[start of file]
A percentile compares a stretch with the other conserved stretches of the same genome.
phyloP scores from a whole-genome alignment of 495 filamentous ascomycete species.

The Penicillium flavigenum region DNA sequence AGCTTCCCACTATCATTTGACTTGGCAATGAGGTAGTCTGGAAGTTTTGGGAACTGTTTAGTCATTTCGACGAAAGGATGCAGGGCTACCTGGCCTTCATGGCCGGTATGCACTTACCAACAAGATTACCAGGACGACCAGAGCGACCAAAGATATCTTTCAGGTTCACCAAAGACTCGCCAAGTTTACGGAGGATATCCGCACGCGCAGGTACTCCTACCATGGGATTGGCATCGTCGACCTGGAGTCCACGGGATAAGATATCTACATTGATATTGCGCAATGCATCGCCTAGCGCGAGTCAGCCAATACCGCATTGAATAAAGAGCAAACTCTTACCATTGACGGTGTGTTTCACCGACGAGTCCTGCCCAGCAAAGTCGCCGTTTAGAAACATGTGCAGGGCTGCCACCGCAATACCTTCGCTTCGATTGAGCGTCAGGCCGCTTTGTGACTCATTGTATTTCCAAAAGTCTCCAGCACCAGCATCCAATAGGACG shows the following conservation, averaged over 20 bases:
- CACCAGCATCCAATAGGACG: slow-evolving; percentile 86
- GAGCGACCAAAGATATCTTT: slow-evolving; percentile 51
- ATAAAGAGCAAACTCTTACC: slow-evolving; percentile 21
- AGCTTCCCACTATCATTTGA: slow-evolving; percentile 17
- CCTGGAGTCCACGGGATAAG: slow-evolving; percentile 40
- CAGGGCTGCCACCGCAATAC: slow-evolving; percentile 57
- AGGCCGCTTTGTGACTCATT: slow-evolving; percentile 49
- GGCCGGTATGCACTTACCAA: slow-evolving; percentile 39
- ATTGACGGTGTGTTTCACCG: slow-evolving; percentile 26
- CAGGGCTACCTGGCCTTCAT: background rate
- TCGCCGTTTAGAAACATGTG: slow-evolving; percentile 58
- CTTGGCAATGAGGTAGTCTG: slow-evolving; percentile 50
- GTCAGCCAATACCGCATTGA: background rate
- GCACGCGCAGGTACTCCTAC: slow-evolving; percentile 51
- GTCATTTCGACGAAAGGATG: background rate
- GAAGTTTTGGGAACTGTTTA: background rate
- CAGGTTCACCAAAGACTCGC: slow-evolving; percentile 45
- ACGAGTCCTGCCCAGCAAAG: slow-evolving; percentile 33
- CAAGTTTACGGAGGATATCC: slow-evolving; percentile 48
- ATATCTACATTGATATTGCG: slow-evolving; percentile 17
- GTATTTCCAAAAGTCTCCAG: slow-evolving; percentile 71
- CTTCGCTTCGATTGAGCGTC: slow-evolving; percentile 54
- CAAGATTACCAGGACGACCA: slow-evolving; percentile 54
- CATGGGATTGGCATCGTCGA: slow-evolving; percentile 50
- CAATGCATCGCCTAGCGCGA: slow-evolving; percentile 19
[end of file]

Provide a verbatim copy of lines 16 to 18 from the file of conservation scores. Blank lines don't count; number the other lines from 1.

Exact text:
- GTCAGCCAATACCGCATTGA: background rate
- GCACGCGCAGGTACTCCTAC: slow-evolving; percentile 51
- GTCATTTCGACGAAAGGATG: background rate